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It is day three hundred and sixty-four what is this I don't even. WHAT AM I GOING TO DO WITH MYSELF ON TUESDAY. Well. It will be very odd not to have to read a book. I can't tell whether I'm looking forward to it or not.

So this is a cookbook by the Lao American Women Association of the Washington, D.C. Metro Area, which they donated to the Fairfax County library. It's meant to show the differences between Laotian cooking and the food of other countries in the region, and to provide recipes for members of the Laotian diaspora. It is, in fact, bilingual, English-Laotian.

Lao food turns out to be heavily influenced by Thai and Vietnamese, but unsurprisingly is a thing of its own. In Laos, the default rice is sweet sticky rice, which is served with meals instead of only as a dessert; quite frequently in order to make it more savory it will be soaked in salt water before cooking, or boiled and then fried as a chunk until crunchy, or roasted (raw or cooked) and then ground to powder. But you also get it in balls, eaten out of hand plain, or dipped into sauce.

There's always a dipping sauce on the table, or several, and there's usually a plate of raw or roasted vegetables. Lettuce wraps are popular. The default mode for meat and fish appears to be poached, boiled, or grilled; there's very little distinction between soup, stew, and salad, as things labeled salad quite frequently have broth and the omnipresent vegetable plate is meant to be combined with the soup or stew if one sees fit. Steaming is a popular preparation too, in banana leaves (though there's a note which says you can fake banana leaves with a layer of plastic wrap on the inside and a layer of tinfoil on the outside, a note I have been waiting for some time to see in a cookbook because I do not usually have access to banana leaves).

Dishes of particular note include the beef stew with boiled cow bile, which the author says is so bitter that only middle-aged and older people eat it; the various forms of larb, which is the raw chopped salad that can be made of beef or pork or fish or shrimp mixed with chilis and spices; and the entire section marked 'Dishes favored by the diaspora', which are foods that very clearly show their Lao ancestry but which use techniques or ingredients that come from somewhere else or are easier to find in the U.S. (You can make pâté the same way you make larb.)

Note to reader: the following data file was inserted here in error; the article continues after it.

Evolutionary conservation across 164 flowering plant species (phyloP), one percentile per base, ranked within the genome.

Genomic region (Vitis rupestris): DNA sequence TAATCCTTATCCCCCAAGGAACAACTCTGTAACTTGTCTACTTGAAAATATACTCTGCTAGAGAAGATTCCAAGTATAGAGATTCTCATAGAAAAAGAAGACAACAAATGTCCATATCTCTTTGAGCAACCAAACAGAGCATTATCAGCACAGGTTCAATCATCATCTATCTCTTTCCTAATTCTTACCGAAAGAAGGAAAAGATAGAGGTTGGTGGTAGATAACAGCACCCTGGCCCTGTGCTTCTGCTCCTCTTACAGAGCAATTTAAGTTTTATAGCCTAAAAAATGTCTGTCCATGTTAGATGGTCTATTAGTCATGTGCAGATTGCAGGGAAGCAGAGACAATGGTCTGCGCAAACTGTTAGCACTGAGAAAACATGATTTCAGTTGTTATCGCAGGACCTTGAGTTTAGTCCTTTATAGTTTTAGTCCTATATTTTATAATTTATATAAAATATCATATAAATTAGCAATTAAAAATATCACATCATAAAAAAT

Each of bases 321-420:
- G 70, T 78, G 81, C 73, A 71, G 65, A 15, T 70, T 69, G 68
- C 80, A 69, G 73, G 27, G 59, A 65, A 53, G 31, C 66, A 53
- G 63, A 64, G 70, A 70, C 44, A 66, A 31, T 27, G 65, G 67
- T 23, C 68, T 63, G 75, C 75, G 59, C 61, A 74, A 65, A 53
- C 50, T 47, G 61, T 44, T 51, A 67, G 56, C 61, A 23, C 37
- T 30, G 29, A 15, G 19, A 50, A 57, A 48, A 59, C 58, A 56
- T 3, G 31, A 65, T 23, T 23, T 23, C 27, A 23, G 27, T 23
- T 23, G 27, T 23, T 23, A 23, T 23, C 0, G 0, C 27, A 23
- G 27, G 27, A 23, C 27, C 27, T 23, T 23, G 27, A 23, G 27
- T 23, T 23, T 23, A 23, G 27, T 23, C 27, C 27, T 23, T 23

Desserts are centered around coconut milk and sweet sticky rice, in various combinations, colored with different flavorings and served in layers.

Although this is a fascinating book, and does explain to me very clearly some ways in which Laotian cooks see their cooking (I particularly appreciate that the recipes are sourced as to where in the country the cook comes from, so that you know whether something is Vientiane-style or from the north or south), I would not recommend cooking from this unless you are a very good cook. I am a little afraid to try, because there is no standardization of amounts whatsoever: things will be measured in 'cans' or 'packets'. Some names of foods are not translated into English, and loofah is noted as 'Chinese okra', which is just confusing. (I think it's loofah, but I could be seeing the picture wrong.) I don't know what size of pepper they mean when they say large, I don't know what they mean when they list 'red pepper', 'chili', and 'large red pepper' in the same recipe-- I can, of course, conjecture-- but basically these are recipes written by people who have a deep understanding of what proportions of ingredients are appropriate for the food they are working with, and who are not necessarily working for an audience that does not already know this. In order to cook from this a person would need either to know what the food ought to taste like, or to be able to adjust ingredients on the fly in such a way as to produce something which tasted good to the cook, with the knowledge that the result might not be what the recipe intended. A couple of these recipes are sufficiently vague that I'm not really sure I'd use the word recipe: more guidelines. Loose guidelines. I freely admit to being intimidated.

But it's better than having no idea about Laotian food at all, which is where I was starting from, and the association says that at least in 2006 when this book came out there wasn't much by way of Laotian restaurants in the D.C. area. So I recommend this, because I learned things.

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rushthatspeaks: (Default)